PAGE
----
Health Advice



What Black women in their 20s and 30s can do to prevent heart disease

Darcel Rockett, Chicago Tribune on

Published in Health & Fitness

CHICAGO — Michelle Bradley Emebo’s maternal grandmother had open heart surgery. Her mother had a stroke at age 37, and her father has vascular dementia that has been linked to his smoking.

Bradley Emebo’s family medical history came into play during the third trimester of her pregnancy, when she was diagnosed with high blood pressure at age 30. Before she got pregnant, she said, her health metrics were “pretty normal.”

According to the Tinley Park, Illinois resident, after the birth of her daughter Sarai, now 5, her physician told her that her blood pressure would likely go back down. But three months later, Bradley Emebo’s internist put her on a low-dose medication for hypertension. Over a year later, the high blood pressure lingered, and her doctor wanted to increase her medication.

“I knew that if I didn’t do anything to course-correct my high blood pressure, that it could lead to further health complications down the line. ... That was a huge thing for me,” she said.

High blood pressure, a heart disease risk factor, is “a huge thing” for many Black women, according to new research coming out of Emory University Hospital. The Atlanta institution’s Women’s Heart Center 10,000 Women Project, which offers free cardiovascular risk screenings with a focus on Black women, found that this population had high rates of risk factors as early as in their 20s and 30s that put them on the trajectory to develop heart disease.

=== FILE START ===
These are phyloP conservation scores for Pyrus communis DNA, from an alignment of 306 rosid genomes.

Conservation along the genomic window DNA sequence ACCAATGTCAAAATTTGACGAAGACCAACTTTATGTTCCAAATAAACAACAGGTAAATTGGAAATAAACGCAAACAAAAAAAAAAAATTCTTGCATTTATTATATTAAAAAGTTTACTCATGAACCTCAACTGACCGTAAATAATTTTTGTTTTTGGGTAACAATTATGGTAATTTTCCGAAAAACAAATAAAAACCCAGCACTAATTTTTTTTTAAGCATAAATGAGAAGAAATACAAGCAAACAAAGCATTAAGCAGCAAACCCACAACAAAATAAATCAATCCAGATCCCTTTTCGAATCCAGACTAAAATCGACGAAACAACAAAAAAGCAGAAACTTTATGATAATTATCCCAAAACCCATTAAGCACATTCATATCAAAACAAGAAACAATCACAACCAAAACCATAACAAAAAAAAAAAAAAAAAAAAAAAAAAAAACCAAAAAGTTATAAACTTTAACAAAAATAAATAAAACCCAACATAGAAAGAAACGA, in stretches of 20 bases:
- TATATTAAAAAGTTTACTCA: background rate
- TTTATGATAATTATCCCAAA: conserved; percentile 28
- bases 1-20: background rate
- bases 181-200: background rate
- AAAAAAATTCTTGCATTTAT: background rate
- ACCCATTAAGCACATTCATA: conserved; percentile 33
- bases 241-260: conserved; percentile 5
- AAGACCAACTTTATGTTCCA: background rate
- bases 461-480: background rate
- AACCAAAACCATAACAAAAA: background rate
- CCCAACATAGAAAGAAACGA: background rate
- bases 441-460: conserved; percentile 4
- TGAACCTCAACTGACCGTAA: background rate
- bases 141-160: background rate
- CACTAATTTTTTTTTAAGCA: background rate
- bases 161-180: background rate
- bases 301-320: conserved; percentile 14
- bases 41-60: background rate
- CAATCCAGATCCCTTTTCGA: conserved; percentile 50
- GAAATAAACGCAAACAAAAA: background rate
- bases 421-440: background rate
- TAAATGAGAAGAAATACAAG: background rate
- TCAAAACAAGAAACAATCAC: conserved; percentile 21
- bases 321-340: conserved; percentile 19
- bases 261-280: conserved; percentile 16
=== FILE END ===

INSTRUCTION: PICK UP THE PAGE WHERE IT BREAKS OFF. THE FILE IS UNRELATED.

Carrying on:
Dr. Nishant Vatsa, an internal medicine resident at Emory University Hospital in Atlanta and the study’s lead author, analyzed data collected from 2015 to 2018 from 945 Black women enrolled in the project. Researchers looked at health markers like body mass index, blood pressure and cholesterol levels; socioeconomic factors like education, income and health insurance; and lifestyle choices like smoking, diet and exercise.


The average body mass index for Black women ages 20 to 39 was 31, a level considered clinically obese; for all age groups in the study, it was 30 or above. From ages 20 to 39, Black women had an average systolic blood pressure of 122 mmHg — higher than the 120 mmHg considered normal according to the 2017 American College of Cardiology/American Heart Association Guideline. That number got worse with age. Middle-aged and older Black women had an average systolic blood pressure of nearly 133 and 142, respectively.

Nearly one in three of the women in the study ages 20 to 39 reported eating fast food at least three times per week, and two out of five consumed more than the recommended amount of salt daily, tying into key risk factors for heart disease — obesity and high blood pressure.

Heart disease is the No. 1 killer of both women and men, killing more people than all cancers combined. Cardiovascular diseases kill nearly 50,000 African American women annually, according to the American Heart Association.

Vatsa is hoping the study increases awareness about heart disease with the public and with health care providers, so that they are able to educate, monitor and properly treat their patients.


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